As my relationship grew with G, the little world in my hand often represented the relationship.  My hand was open.  If this is not what’s best for G, Lord, only tell me and I will draw on Your strength to walk away.  I am willing to inflict that small hurt now, if it saves him from a bigger hurt later.  You know that I want this relationship.  But more than that, I want what’s best for G.

And…If this will get between me and You, Lord, only say the word and it is over. I want You more than anything.  If Your heart’s desire for me is single forever, I’ll walk it out in joy.  I will.  

This was no light, intellectual exercise.  Every time I prayed the prayer, I felt the real and present possibility that He may indeed tell me to move along.  I prayed it trembling, but I prayed it willingly.

Prayer was not my only tool in this passage.  The other thing I did was RUN to seek accountability.  I had friends on several fronts speaking into the situation, friends who weren’t connected, who didn’t even know each other.  Friends who knew my skeletons and had my full permission to call me out.  Friends who wouldn’t just go along with whatever I wanted.  Friends who prayed, and whose first priority was, “What would God say about this?”  And I made sure to check and verify that G was seeking the same, on his end.  It’s so easy to fool yourself, when acting on your own private “counsel.”  There was too much at stake here to risk self-deception.

In some ways, walking a relationship out in such a surrendered way is hard.  It requires constant intentionality, perpetual self-examination, and the difficulty of going slow when every instinct shouts this is the one!  Grab this and run!  It had felt easier in some ways the first time around, when I acted on my own emotions and desires and avoided interactions with doubters.  But in the end, the surrendered walk made things so much easier.  The work done up front paid off in the long run.  I am “safe” in my relationship with G in ways I had not experienced before.  Not *boring* safe, but instead free from worry, free from insecurity, free from doubt, sure in his love for me, sure in his integrity, sure that he will never take me by the hand and help me to run away from God.  Plus, there’s the cool benefit that as far as I can tell, not a single person has been harmed by our relationship, ever.  That’s a light and free place to live, and having borne the weight of the pain I’ve caused others in the past, I cherish it.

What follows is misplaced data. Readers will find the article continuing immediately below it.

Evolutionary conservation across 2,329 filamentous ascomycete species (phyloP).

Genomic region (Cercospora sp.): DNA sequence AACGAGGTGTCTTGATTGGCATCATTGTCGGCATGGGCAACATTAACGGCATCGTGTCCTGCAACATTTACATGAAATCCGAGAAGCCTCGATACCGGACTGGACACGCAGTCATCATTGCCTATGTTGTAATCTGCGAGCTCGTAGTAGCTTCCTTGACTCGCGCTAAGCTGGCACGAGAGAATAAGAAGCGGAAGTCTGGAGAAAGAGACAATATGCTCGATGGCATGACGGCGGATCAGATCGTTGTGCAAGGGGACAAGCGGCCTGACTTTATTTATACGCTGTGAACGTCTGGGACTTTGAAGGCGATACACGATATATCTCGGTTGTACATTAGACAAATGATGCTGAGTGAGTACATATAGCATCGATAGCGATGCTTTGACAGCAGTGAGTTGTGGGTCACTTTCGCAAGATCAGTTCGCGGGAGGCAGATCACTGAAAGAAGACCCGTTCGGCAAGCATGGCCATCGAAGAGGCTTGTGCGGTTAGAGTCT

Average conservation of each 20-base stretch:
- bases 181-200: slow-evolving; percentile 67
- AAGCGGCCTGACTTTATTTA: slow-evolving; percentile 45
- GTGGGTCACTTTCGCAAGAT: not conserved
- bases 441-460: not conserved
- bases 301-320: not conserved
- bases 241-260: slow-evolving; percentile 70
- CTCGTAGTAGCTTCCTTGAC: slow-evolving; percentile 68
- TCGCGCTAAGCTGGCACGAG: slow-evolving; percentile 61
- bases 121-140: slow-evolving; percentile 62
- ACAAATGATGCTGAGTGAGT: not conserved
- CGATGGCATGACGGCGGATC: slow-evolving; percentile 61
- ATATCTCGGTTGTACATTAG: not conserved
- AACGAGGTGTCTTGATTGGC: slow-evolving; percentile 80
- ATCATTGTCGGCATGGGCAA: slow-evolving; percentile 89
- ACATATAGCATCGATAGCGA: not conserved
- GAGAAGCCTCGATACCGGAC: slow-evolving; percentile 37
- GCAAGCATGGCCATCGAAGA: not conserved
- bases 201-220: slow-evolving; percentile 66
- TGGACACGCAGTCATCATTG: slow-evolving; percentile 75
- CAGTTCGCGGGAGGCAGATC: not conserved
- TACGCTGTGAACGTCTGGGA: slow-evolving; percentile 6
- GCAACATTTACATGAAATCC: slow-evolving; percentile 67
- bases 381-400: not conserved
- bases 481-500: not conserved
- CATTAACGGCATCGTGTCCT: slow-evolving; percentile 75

His ways are not our ways.  The longer I walk with God, the louder that truth gets.  Our ways lead to pain.  His ways lead to freedom, even though they feel so restrictive at the outset sometimes.

May you walk in safety, and freedom, and light.

O praise the Lord, for He is good, and His mercy endures forever.

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Comments
  1. Shane says:

    Thank you Karen!!!

  2. Laurie says:

    Echo Shane’s remark – Thank you Karen. Your words provoke examination.